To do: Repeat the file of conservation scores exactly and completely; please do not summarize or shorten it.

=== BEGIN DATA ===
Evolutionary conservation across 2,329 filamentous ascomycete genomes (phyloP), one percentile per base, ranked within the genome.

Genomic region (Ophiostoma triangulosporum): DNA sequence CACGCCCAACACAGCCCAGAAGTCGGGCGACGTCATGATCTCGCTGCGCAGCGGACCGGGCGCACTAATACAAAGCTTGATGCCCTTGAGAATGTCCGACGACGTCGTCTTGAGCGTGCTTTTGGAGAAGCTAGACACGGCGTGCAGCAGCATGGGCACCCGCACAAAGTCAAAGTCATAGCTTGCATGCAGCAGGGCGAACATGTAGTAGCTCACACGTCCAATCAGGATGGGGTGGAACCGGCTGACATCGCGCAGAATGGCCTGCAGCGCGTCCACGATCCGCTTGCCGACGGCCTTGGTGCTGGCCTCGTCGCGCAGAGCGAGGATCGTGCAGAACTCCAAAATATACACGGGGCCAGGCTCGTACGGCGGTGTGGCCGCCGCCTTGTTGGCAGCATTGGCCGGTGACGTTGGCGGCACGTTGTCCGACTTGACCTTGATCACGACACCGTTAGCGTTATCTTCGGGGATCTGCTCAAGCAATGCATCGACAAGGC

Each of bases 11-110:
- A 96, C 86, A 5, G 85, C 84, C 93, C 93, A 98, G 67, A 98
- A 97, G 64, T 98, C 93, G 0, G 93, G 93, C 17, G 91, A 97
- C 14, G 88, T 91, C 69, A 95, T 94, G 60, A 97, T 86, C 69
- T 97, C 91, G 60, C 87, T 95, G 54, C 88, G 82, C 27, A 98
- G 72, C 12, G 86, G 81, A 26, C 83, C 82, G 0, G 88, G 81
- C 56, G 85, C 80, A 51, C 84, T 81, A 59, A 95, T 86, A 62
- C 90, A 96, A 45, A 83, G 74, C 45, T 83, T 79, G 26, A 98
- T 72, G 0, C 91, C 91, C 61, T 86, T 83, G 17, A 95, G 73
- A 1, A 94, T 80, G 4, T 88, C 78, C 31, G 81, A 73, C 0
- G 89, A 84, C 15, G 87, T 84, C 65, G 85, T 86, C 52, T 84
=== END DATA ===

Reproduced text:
Evolutionary conservation across 2,329 filamentous ascomycete genomes (phyloP), one percentile per base, ranked within the genome.

Genomic region (Ophiostoma triangulosporum): DNA sequence CACGCCCAACACAGCCCAGAAGTCGGGCGACGTCATGATCTCGCTGCGCAGCGGACCGGGCGCACTAATACAAAGCTTGATGCCCTTGAGAATGTCCGACGACGTCGTCTTGAGCGTGCTTTTGGAGAAGCTAGACACGGCGTGCAGCAGCATGGGCACCCGCACAAAGTCAAAGTCATAGCTTGCATGCAGCAGGGCGAACATGTAGTAGCTCACACGTCCAATCAGGATGGGGTGGAACCGGCTGACATCGCGCAGAATGGCCTGCAGCGCGTCCACGATCCGCTTGCCGACGGCCTTGGTGCTGGCCTCGTCGCGCAGAGCGAGGATCGTGCAGAACTCCAAAATATACACGGGGCCAGGCTCGTACGGCGGTGTGGCCGCCGCCTTGTTGGCAGCATTGGCCGGTGACGTTGGCGGCACGTTGTCCGACTTGACCTTGATCACGACACCGTTAGCGTTATCTTCGGGGATCTGCTCAAGCAATGCATCGACAAGGC

Each of bases 11-110:
- A 96, C 86, A 5, G 85, C 84, C 93, C 93, A 98, G 67, A 98
- A 97, G 64, T 98, C 93, G 0, G 93, G 93, C 17, G 91, A 97
- C 14, G 88, T 91, C 69, A 95, T 94, G 60, A 97, T 86, C 69
- T 97, C 91, G 60, C 87, T 95, G 54, C 88, G 82, C 27, A 98
- G 72, C 12, G 86, G 81, A 26, C 83, C 82, G 0, G 88, G 81
- C 56, G 85, C 80, A 51, C 84, T 81, A 59, A 95, T 86, A 62
- C 90, A 96, A 45, A 83, G 74, C 45, T 83, T 79, G 26, A 98
- T 72, G 0, C 91, C 91, C 61, T 86, T 83, G 17, A 95, G 73
- A 1, A 94, T 80, G 4, T 88, C 78, C 31, G 81, A 73, C 0
- G 89, A 84, C 15, G 87, T 84, C 65, G 85, T 86, C 52, T 84